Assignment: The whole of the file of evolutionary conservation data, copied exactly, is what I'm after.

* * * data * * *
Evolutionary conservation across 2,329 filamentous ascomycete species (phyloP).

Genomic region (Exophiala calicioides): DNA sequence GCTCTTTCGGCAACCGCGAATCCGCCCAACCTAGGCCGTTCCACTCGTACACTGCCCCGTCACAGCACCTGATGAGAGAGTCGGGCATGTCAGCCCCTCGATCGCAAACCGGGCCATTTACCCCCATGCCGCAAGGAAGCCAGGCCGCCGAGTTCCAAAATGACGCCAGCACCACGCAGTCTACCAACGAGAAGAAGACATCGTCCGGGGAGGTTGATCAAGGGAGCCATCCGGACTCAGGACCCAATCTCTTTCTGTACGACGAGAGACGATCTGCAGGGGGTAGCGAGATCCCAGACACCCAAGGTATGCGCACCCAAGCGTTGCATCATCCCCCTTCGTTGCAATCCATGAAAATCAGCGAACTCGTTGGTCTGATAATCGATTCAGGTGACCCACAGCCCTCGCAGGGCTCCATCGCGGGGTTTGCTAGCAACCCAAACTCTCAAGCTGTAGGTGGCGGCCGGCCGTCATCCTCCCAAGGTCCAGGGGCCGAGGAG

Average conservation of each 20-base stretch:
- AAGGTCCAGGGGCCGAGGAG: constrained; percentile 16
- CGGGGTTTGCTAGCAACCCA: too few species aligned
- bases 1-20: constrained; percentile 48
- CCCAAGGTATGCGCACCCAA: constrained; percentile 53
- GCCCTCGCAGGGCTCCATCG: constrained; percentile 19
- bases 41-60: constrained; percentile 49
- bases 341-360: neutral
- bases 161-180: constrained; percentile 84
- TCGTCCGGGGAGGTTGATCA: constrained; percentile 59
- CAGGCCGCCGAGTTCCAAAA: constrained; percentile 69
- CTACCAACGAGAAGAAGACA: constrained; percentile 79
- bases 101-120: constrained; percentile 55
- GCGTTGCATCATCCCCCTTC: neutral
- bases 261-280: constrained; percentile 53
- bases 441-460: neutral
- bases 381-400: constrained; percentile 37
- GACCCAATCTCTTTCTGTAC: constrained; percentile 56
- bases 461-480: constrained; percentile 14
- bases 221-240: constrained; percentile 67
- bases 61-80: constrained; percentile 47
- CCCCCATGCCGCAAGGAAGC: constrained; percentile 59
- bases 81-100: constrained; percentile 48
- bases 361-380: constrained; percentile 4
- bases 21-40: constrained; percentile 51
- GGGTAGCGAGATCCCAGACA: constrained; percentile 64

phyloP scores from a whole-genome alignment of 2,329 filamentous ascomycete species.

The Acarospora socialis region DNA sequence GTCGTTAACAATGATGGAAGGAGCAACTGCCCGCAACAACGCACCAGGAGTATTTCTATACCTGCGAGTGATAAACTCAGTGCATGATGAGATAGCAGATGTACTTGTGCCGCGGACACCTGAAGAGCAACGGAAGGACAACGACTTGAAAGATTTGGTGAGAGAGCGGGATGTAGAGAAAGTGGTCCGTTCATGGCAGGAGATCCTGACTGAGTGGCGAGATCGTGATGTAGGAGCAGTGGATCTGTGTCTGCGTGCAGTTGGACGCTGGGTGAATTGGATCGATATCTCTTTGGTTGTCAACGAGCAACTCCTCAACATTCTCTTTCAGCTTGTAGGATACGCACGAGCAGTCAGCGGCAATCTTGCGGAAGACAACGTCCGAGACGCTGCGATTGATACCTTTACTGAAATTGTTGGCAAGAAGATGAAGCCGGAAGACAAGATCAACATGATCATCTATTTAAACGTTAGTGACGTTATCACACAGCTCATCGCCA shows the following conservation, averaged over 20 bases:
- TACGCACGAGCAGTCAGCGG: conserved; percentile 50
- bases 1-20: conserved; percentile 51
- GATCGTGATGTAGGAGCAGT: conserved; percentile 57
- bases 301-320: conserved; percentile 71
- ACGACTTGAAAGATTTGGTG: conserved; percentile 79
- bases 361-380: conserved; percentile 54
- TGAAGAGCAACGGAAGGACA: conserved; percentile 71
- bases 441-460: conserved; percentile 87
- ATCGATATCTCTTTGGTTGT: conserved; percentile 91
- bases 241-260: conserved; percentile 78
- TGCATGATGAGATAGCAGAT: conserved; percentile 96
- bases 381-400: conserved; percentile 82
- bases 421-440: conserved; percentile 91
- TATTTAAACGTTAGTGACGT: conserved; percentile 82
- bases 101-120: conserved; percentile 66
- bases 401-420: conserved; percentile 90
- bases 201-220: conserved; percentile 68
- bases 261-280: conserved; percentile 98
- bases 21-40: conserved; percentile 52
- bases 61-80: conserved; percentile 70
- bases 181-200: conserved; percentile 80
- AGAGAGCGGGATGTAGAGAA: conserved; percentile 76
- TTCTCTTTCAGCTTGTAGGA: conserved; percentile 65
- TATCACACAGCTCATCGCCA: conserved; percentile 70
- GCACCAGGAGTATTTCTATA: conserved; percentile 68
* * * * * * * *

Evolutionary conservation across 2,329 filamentous ascomycete species (phyloP).

Genomic region (Exophiala calicioides): DNA sequence GCTCTTTCGGCAACCGCGAATCCGCCCAACCTAGGCCGTTCCACTCGTACACTGCCCCGTCACAGCACCTGATGAGAGAGTCGGGCATGTCAGCCCCTCGATCGCAAACCGGGCCATTTACCCCCATGCCGCAAGGAAGCCAGGCCGCCGAGTTCCAAAATGACGCCAGCACCACGCAGTCTACCAACGAGAAGAAGACATCGTCCGGGGAGGTTGATCAAGGGAGCCATCCGGACTCAGGACCCAATCTCTTTCTGTACGACGAGAGACGATCTGCAGGGGGTAGCGAGATCCCAGACACCCAAGGTATGCGCACCCAAGCGTTGCATCATCCCCCTTCGTTGCAATCCATGAAAATCAGCGAACTCGTTGGTCTGATAATCGATTCAGGTGACCCACAGCCCTCGCAGGGCTCCATCGCGGGGTTTGCTAGCAACCCAAACTCTCAAGCTGTAGGTGGCGGCCGGCCGTCATCCTCCCAAGGTCCAGGGGCCGAGGAG

Average conservation of each 20-base stretch:
- AAGGTCCAGGGGCCGAGGAG: constrained; percentile 16
- CGGGGTTTGCTAGCAACCCA: too few species aligned
- bases 1-20: constrained; percentile 48
- CCCAAGGTATGCGCACCCAA: constrained; percentile 53
- GCCCTCGCAGGGCTCCATCG: constrained; percentile 19
- bases 41-60: constrained; percentile 49
- bases 341-360: neutral
- bases 161-180: constrained; percentile 84
- TCGTCCGGGGAGGTTGATCA: constrained; percentile 59
- CAGGCCGCCGAGTTCCAAAA: constrained; percentile 69
- CTACCAACGAGAAGAAGACA: constrained; percentile 79
- bases 101-120: constrained; percentile 55
- GCGTTGCATCATCCCCCTTC: neutral
- bases 261-280: constrained; percentile 53
- bases 441-460: neutral
- bases 381-400: constrained; percentile 37
- GACCCAATCTCTTTCTGTAC: constrained; percentile 56
- bases 461-480: constrained; percentile 14
- bases 221-240: constrained; percentile 67
- bases 61-80: constrained; percentile 47
- CCCCCATGCCGCAAGGAAGC: constrained; percentile 59
- bases 81-100: constrained; percentile 48
- bases 361-380: constrained; percentile 4
- bases 21-40: constrained; percentile 51
- GGGTAGCGAGATCCCAGACA: constrained; percentile 64

phyloP scores from a whole-genome alignment of 2,329 filamentous ascomycete species.

The Acarospora socialis region DNA sequence GTCGTTAACAATGATGGAAGGAGCAACTGCCCGCAACAACGCACCAGGAGTATTTCTATACCTGCGAGTGATAAACTCAGTGCATGATGAGATAGCAGATGTACTTGTGCCGCGGACACCTGAAGAGCAACGGAAGGACAACGACTTGAAAGATTTGGTGAGAGAGCGGGATGTAGAGAAAGTGGTCCGTTCATGGCAGGAGATCCTGACTGAGTGGCGAGATCGTGATGTAGGAGCAGTGGATCTGTGTCTGCGTGCAGTTGGACGCTGGGTGAATTGGATCGATATCTCTTTGGTTGTCAACGAGCAACTCCTCAACATTCTCTTTCAGCTTGTAGGATACGCACGAGCAGTCAGCGGCAATCTTGCGGAAGACAACGTCCGAGACGCTGCGATTGATACCTTTACTGAAATTGTTGGCAAGAAGATGAAGCCGGAAGACAAGATCAACATGATCATCTATTTAAACGTTAGTGACGTTATCACACAGCTCATCGCCA shows the following conservation, averaged over 20 bases:
- TACGCACGAGCAGTCAGCGG: conserved; percentile 50
- bases 1-20: conserved; percentile 51
- GATCGTGATGTAGGAGCAGT: conserved; percentile 57
- bases 301-320: conserved; percentile 71
- ACGACTTGAAAGATTTGGTG: conserved; percentile 79
- bases 361-380: conserved; percentile 54
- TGAAGAGCAACGGAAGGACA: conserved; percentile 71
- bases 441-460: conserved; percentile 87
- ATCGATATCTCTTTGGTTGT: conserved; percentile 91
- bases 241-260: conserved; percentile 78
- TGCATGATGAGATAGCAGAT: conserved; percentile 96
- bases 381-400: conserved; percentile 82
- bases 421-440: conserved; percentile 91
- TATTTAAACGTTAGTGACGT: conserved; percentile 82
- bases 101-120: conserved; percentile 66
- bases 401-420: conserved; percentile 90
- bases 201-220: conserved; percentile 68
- bases 261-280: conserved; percentile 98
- bases 21-40: conserved; percentile 52
- bases 61-80: conserved; percentile 70
- bases 181-200: conserved; percentile 80
- AGAGAGCGGGATGTAGAGAA: conserved; percentile 76
- TTCTCTTTCAGCTTGTAGGA: conserved; percentile 65
- TATCACACAGCTCATCGCCA: conserved; percentile 70
- GCACCAGGAGTATTTCTATA: conserved; percentile 68